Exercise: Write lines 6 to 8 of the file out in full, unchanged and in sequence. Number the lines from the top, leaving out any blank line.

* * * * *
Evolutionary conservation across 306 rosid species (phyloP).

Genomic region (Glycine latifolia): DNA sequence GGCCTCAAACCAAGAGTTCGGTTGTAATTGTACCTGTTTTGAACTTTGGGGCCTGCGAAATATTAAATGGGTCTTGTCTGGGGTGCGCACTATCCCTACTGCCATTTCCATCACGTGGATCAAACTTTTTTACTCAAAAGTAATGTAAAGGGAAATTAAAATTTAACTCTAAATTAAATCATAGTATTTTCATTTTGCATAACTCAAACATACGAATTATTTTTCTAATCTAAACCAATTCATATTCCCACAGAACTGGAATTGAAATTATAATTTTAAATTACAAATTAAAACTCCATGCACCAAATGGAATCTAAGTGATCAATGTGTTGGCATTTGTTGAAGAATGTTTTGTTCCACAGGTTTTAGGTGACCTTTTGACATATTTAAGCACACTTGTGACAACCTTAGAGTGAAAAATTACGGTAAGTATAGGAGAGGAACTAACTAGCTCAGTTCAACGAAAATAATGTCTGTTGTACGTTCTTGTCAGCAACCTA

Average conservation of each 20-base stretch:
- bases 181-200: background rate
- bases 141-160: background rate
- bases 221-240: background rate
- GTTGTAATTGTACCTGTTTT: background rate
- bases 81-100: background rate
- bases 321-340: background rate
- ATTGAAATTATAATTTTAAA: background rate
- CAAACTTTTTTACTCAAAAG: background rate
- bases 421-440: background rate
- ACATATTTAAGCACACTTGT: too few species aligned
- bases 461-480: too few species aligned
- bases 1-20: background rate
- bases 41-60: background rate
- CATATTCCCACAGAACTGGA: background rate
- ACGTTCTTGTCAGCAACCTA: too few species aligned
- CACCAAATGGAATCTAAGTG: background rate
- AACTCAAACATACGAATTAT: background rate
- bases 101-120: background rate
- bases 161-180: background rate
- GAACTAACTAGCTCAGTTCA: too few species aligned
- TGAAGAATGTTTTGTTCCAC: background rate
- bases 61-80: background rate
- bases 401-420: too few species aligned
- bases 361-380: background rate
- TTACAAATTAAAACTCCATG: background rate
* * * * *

- bases 221-240: background rate
- GTTGTAATTGTACCTGTTTT: background rate
- bases 81-100: background rate